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Imagine you and the other 20 off-roaders in the local fun rally have just pulled into the servo for some juice, a few smokes (not while you’re filling your tank), a few dozen chocolate bars and a nice cold can of Diet Coke when some lads from the local drug cartel dressed in baddies gear turn up in a black Infinity van, fire 253 rounds from 13 different guns, kill 10 and wound another 10.

Yup, this tragedy happened last weekend in the seaside city of Ensenada on the Baja Peninsula during the fifth Cachanillazo 2023.

While car sports aren’t in the top 10 most dangerous sports in the world (think base jumping, skydiving, golf and underwater dominoes), this has probably given rallying a boost in the hit parade of death and injuries.

So, contestants in next week’s Baja 500, which passes within gunshot of Ensenada, have probably already stocked up with a few Henry Big Boy Classic 41 Magnums and at least six P365 High-Capacity Micro-Compacts, the revolutionary new concealed carry pistol.

With the P365, no one will ask you that embarrassing “are you carrying?” question again.

The 230 entrants in the Baja range from serious racers to LA private equity suits who are deliriously happy to swap bling for bang as they cross the border.

But the Baja 500 (804km) and the next race in the series, November’s Baja 1000, don’t need guns to kill and injure. TheDrive.com’s Mike Guy calls the Baja 1000 “the single most dangerous race in North America, and one of the bloodiest in the world.

Together with its still formidable warm-up race, the Baja 500, the races have claimed dozens of lives.

The first Baja 500 was started in 1969 with Steve McQueen’s stunt double, Bud Ekins, winning and Steve vanishing. The race then, as it is now, is mainly Ford and Chevy, and a whole heap of specialist buggy builders you’ve never heard of.

But you should know the two Australians in both Bajas. Paul Weel (yes I know, a great name for a racer) has a serious team that includes our own Lawrence of the desert, Toby Price. Paul and his dad started the ASX-listed PWR Advanced Cooling Technology, which I’m not allowed to recommend but PWR is just moving into space and war stuff as well as high radiators, so at a very low $7.37, I’d say (if I could) they’re a screaming buy.

Then there’s our own version of Dakar and Baja, the Finke Desert Race. Also starting in early June, also featuring Toby Price, the car section nearly didn’t happen after a coroner’s critical report. But Motorsport Australia has issued a permit for the race and “will implement a host of specific safety measures”.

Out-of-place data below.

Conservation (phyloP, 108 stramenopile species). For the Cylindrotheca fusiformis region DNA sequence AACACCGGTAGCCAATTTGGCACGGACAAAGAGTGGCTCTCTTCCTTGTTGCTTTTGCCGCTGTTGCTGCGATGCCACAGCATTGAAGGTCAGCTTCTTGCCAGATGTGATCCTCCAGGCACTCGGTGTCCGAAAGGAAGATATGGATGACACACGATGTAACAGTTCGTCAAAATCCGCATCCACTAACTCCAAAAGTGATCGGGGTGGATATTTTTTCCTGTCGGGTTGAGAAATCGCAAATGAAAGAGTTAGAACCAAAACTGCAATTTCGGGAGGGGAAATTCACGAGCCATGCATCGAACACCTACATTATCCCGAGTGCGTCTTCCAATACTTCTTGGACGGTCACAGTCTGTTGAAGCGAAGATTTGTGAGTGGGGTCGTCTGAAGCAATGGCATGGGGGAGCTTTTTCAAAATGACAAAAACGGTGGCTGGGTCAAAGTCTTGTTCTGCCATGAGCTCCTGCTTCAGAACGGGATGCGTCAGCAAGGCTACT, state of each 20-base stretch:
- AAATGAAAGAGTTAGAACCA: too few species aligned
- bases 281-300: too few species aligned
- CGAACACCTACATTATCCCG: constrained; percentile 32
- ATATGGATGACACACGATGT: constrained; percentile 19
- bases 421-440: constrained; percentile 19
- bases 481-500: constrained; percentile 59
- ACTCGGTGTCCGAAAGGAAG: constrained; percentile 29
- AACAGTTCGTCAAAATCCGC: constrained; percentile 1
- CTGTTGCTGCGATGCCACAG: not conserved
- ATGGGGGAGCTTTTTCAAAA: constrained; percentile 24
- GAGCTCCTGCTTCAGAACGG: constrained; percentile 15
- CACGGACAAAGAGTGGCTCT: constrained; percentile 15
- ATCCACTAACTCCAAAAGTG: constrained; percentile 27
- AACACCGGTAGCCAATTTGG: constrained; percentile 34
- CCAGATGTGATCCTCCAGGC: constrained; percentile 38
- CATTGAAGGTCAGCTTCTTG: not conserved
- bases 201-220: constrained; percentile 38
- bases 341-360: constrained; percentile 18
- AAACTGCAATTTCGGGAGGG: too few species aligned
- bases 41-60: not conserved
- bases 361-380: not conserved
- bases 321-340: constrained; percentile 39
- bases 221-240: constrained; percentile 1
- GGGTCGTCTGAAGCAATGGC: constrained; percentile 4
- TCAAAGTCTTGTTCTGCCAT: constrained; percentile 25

Basically, spectators won’t be able to camp next to the track.

Talking of danger, let’s look at another crook ownership experience wrought on an unsuspecting owner by the service department of what otherwise is a good brand.

How good? I liked the brand so much I bought two of them. Poor old reader 16, Philip Muscatello, didn’t share my experience. In fact his first Skoda Superb caught fire on a shopping trip with his 90-year-old mother. His insurance company, Budget Direct, was a star on the first one and Phil bought another. Bad mistake.

“We were motoring happily in the second Skoda until a typical Sydney downpour before Easter. The passenger side was flooded and we now have a $5200 quote from Skoda for repairs and an ­insurance claim that is being ‘considered’ but unlikely to be successful,” he said. “The concierge at Skoda told me that this is a common problem with sunroofs of all makes and models.”

So, the consumer’s friend (me) rang the PR boss at VW (VW owns Skoda) who is normally very good and said he would get the heavies at Skoda to talk to Phil.

Go Phil: “I received a call from Anna at Skoda on Friday – she seemed to be a low-level functionary. Basically, asking what I was after and mentioning that the car was out of warranty and this is not the kind of problem that would be fixed by Skoda. I mentioned the car catching fire story. She said she would get back to me.”

Look Skoda, I don’t have 20 readers for no reason. Next week we will name and shame the dealer and we’ll keep going on problems with Skoda until someone serious has a chat with Phil.

Now in less depressing news. RM Sotheby’s just finished it’s biggest ever Villa Erba auction.

Bidders from 37 countries got the moths out of their pockets, threw talk of recession to the wind, couldn’t give a stuff about the jump in electricity prices and put $90m into the pockets of RM and its sellers.

No prizes for guessing eight of the top 10 were Ferraris. Star was the 1972 Ferrari 312 PB, one of the most significant competition sports prototypes built by Ferrari. Yours for $20m.

Older readers would have been bidding on the 1952 Jaguar XK 120 Roadster, first owned and driven by Clark Gable. JP from Perth tells me I have to explain that Clark was the George Clooney of his time and that George, who lives down the road from Villa Erba, may well have been the buyer at only $636k.

If you haven’t been to the Villa Erba auction lately, then plan for next year. Como car week is going off. Apart from the auctions there’s the Concorso d’Eleganza Villa d’Este, the Prelude Tour from Milan to Cernobbio, and the ­FuoriConcorso.

I think the FuoriConcorso series is one of the great metal celebrations in the world. Every year, since 2019, it demonstrates how creative the industry can be with rare and previously unseen custom cars and prototypes.

This year the focus was on the more than 30 cars that wrote aerodynamics history. Cars like the Diatto 20S “Torpedo”, the BMW 328 Kamm Coupe, with an aluminium body streamlined by Carrozzeria Touring for the 1940 Mille Miglia, and the Abarth 1000 Record car.



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